Different Types in other Research

In this section, the researcher looked at other types of PMOs. The following are some of the common types of PMO that can be used in an organizational setting.

Departmental PMO

This type of PMO focuses on supporting projects within departments. Instead of having an organizational-level PMO, each department is allowed to develop its own standard of practice based on forces relevant to them (Martinelli et al., 2014). Departmental PMO is popularly used in large multinational organizations specifically to allow regional marketing units to develop models relevant to the prevailing forces. It may not fit in a small organization. The departmental head acts as the program manager and is in charge of all the projects within that department.

Project-specific PMO

This type of PMO focuses on particular projects within the entire organization or within a department of a firm (Steinberg, 2014). For instance, Apple Inc. has developed a culture of producing new models of iPhones, iPads, and Macintosh computers. The process of producing a new product, from the idea stage to the design, and finally the production process follows a given pattern. Project-specific PMO can be developed to ensure that a set of standards is developed that must be followed when undertaking such a project.

Strategic PMO

Strategic PMO is popularly used to introduce and manage change. According to Müller (2012), one of the biggest challenges that managers face in the modern business environment is the management of change. People often resent change for known and unknown fears. Some feel that they could be replaced if they cannot cope up with the new system while others fear that the new system may expose their weaknesses. However, an organization cannot ignore the need for change. As such, it is important for an organization to come up with a pattern of introducing and managing change. Strategic PMO enables the management to come up with a plan for introducing and managing change. It eliminates fear and resentment towards change. Everyone gets to know the steps that will be taken to introduce the system and it becomes a routine.

Center of excellence PMO

Competition is becoming stiff and challenges continue to arise not only for for-profit organizations but also for non-profit entities. Morris (2013) says that the concept of excellence has increasingly become important as firms struggle to overcome these emerging challenges. Center of excellence PMO focuses on training and development of the project managers. They are helped to understand the emerging market trends and the manner in which they can be managed. This type of PMO seeks to ensure that project managers gain knowledge and experience to handle their tasks with minimal supervision possible. Project managers who come out of such systems successfully can be allowed to operate under supportive PMO. However, during the time of training, they have to work under controlling or directive PMO because they need assistance and close monitoring.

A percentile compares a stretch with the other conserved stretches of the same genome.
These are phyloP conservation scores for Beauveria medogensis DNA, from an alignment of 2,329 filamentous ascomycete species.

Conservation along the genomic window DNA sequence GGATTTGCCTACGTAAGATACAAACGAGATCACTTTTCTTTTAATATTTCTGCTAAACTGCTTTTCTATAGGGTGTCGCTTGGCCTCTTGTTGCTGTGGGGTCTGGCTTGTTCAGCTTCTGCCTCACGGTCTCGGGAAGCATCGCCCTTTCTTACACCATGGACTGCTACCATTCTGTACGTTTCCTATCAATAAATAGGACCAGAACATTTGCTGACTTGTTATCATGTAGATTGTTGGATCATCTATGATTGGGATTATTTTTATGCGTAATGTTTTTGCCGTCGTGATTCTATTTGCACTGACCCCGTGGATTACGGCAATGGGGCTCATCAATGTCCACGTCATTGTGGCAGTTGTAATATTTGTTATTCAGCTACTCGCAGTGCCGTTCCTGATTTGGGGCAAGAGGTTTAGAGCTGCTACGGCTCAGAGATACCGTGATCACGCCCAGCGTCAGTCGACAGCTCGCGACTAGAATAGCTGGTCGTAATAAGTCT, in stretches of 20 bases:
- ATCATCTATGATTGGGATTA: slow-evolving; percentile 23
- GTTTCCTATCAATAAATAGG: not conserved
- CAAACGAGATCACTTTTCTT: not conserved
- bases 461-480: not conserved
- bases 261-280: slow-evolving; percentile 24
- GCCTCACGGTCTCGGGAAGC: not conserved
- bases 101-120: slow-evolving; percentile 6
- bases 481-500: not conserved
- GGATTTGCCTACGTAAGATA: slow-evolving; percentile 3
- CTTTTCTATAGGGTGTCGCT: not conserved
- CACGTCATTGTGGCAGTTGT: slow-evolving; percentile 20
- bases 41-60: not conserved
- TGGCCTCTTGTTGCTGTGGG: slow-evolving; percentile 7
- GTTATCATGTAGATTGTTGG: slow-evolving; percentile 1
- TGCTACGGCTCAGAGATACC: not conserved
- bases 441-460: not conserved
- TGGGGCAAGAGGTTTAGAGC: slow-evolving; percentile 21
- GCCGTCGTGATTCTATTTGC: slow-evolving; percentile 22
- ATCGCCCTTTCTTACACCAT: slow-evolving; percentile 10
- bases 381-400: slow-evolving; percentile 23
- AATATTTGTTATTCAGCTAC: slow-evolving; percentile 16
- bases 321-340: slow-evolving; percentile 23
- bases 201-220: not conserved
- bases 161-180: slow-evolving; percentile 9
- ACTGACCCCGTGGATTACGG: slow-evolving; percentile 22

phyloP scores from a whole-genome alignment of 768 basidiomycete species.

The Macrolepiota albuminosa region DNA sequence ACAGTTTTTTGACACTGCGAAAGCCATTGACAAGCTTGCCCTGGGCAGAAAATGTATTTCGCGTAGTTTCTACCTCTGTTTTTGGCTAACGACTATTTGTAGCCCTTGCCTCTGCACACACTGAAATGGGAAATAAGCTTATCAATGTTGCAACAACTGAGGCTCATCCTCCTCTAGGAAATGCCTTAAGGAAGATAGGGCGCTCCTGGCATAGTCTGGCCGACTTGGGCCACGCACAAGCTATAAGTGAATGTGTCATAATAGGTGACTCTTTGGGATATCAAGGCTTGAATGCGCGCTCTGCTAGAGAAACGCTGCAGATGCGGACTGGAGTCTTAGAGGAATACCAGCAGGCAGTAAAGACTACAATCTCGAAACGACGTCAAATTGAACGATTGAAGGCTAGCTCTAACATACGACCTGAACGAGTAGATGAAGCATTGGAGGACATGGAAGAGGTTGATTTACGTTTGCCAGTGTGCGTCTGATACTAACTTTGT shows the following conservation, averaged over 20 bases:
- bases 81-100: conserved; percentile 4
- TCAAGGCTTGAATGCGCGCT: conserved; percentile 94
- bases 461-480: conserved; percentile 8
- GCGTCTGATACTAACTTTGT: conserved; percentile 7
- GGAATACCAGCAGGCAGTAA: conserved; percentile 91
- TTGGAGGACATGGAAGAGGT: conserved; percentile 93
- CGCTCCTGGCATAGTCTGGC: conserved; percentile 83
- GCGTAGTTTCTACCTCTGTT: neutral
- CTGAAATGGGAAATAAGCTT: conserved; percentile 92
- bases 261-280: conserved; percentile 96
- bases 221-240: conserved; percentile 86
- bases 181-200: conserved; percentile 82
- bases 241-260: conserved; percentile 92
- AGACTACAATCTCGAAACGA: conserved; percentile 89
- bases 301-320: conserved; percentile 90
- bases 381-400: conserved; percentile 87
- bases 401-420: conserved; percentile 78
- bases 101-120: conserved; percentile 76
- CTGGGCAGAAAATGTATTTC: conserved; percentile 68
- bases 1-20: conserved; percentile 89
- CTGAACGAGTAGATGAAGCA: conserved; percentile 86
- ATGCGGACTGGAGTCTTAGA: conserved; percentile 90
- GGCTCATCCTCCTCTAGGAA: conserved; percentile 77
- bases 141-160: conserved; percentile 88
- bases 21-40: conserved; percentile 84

The project management office has become critical to many organizations around the world keen on promoting excellence. Many firms are now approaching various operational tasks in terms of projects to enhance the success and to identify mistakes or underperformance early enough before they can affect strategic goals. However, it is worrying that many organizations still report that the success rates of their projects are very low. Most of the projects often register underperformance while others are canceled prematurely. It causes wastage of money, time, and human resource. It is clear from the analysis that poor planning and inadequate management strategies are the main causes of such failures and underperformance. PMO provides a perfect solution to these problems. The top management needs to understand the most appropriate type of PMO based on the prevailing forces within the internal and external environment. Using the right type of PMO can help improve the success rates of various projects in an organizational setting.

Interface Management

It is important for project managers to ensure that there is harmony when undertaking projects, especially if handling critical tasks that may have a lasting implication on the success of a firm. Project managers are currently using interface management to coordinate and control project activities, and to ensure that knowledge is made available to the relevant team members at the right time and in the right manner. In this study, the focus was to explore popular types of interface management and their relevance in project management. The study has identified different interfaces and their appropriateness in different settings during project management.


Interface management is increasingly becoming a critical discipline in the modern organization, especially when handling major capital projects. According to Longest (2015), organizations are finding themselves in situations where they have to handle mega projects with millions or sometimes billions of dollars. In the past, software such as excel would be used to plan and monitor the progress of such a project in terms of costs, schedule, and expected outcome. However, Zhang (2012) says that such basic software applications are no longer effective when it comes to handling crucial mistakes. When an entity is assigned a major project, for instance, construction of a road, cancellation may not be an option, especially if members of the public expect to use the facility after a given period. The project manager must ensure that such a project is completed in time, using the assigned resources, and in the manner expected by the sponsors and other relevant stakeholders. A failure is never an option in such critical projects. The amount of pressure that organizations face when handling complex and capital-intensive projects have made it necessary for project managers to embrace interface management. It makes it possible to successfully identification, recording, monitoring, and tracking of project interfaces. When used properly, Morris (2013) says that interface improves the performance and outcome of complex and capital-intensive projects.